Last week, as Yo Yo Ma play his famous cello at the Pritzker Pavilion in Millennium Park, 3,400 children from Chicago neighborhoods sang in the background, and I felt hope for the future. It was the kind of hope that only innocence and the universal language of music can bring.
Watching the joyful and buoyant Artistic Director, Josephine Lee, swing her wand to orchestrate multinational tunes was a luminous experience all by itself. The globally famous Chicago's Children Choir performed their annual Paint The Town Red concert to spread this message: peace is possible.
They were also bringing attention to fundraising efforts for a new Englewood Neighborhood Choir Program. “Violence in Chicago has reached epidemic proportions,” said Josephine Lee. “We as a community must help our city’s children find an alternative to the streets, and music holds the power to change their lives.” Only $10,000 remains to reach their $100,000 goal. The Lincoln Park/DePaul Pops concert on June 9th ($15/person and $5 for kids) hopes to push them over that goal.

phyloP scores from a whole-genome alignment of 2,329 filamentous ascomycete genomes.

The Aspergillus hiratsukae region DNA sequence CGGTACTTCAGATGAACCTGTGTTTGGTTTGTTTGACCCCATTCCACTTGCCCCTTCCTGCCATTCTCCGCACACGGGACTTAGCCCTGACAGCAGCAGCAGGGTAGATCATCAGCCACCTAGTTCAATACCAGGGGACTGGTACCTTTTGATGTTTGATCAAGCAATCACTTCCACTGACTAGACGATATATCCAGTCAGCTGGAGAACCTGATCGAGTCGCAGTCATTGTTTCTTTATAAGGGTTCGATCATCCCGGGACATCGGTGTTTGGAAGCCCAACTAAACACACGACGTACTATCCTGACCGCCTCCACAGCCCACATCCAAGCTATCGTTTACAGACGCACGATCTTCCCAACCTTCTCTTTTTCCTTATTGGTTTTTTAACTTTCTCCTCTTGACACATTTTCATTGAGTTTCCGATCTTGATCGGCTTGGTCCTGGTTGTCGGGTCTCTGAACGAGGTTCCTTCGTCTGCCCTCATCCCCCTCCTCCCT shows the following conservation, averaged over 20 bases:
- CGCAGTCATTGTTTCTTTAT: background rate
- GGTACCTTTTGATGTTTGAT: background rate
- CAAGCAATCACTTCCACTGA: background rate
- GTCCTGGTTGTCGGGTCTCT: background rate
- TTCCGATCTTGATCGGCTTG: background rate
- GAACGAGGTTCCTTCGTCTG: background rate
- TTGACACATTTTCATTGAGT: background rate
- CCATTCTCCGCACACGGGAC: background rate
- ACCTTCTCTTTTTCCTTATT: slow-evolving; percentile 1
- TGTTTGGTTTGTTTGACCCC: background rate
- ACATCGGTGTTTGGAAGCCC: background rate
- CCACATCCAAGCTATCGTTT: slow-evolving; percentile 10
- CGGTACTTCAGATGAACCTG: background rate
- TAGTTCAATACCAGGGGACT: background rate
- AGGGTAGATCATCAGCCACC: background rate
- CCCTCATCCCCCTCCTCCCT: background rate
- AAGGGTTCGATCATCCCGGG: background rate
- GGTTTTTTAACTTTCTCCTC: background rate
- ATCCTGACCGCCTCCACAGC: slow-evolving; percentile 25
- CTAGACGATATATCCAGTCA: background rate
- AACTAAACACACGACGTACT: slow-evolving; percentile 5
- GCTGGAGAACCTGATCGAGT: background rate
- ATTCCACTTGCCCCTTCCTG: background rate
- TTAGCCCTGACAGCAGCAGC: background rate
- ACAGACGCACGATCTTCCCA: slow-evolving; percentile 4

The stage was filled with song and celebrity. In addition to Deborah Rutter, President of the Chicago Symphony Orchestra, Yo Yo Ma gave a heartfelt introduction to Rahm Emanuel. The Chicago Mayor then committed $1 million to the Chicago Public School's arts programs. The world felt brighter.
The last number the children sang was the song that inspired the birth of the Chicago Children's Choir "We Shall Overcome." If it wasn't enough to see the children holding crossed arms, dancing in lockstep and singing to perfection, the audience also held crossed arms and everyone sang together: "...We believe in our hearts that can live in peace."
The future has a chance after all...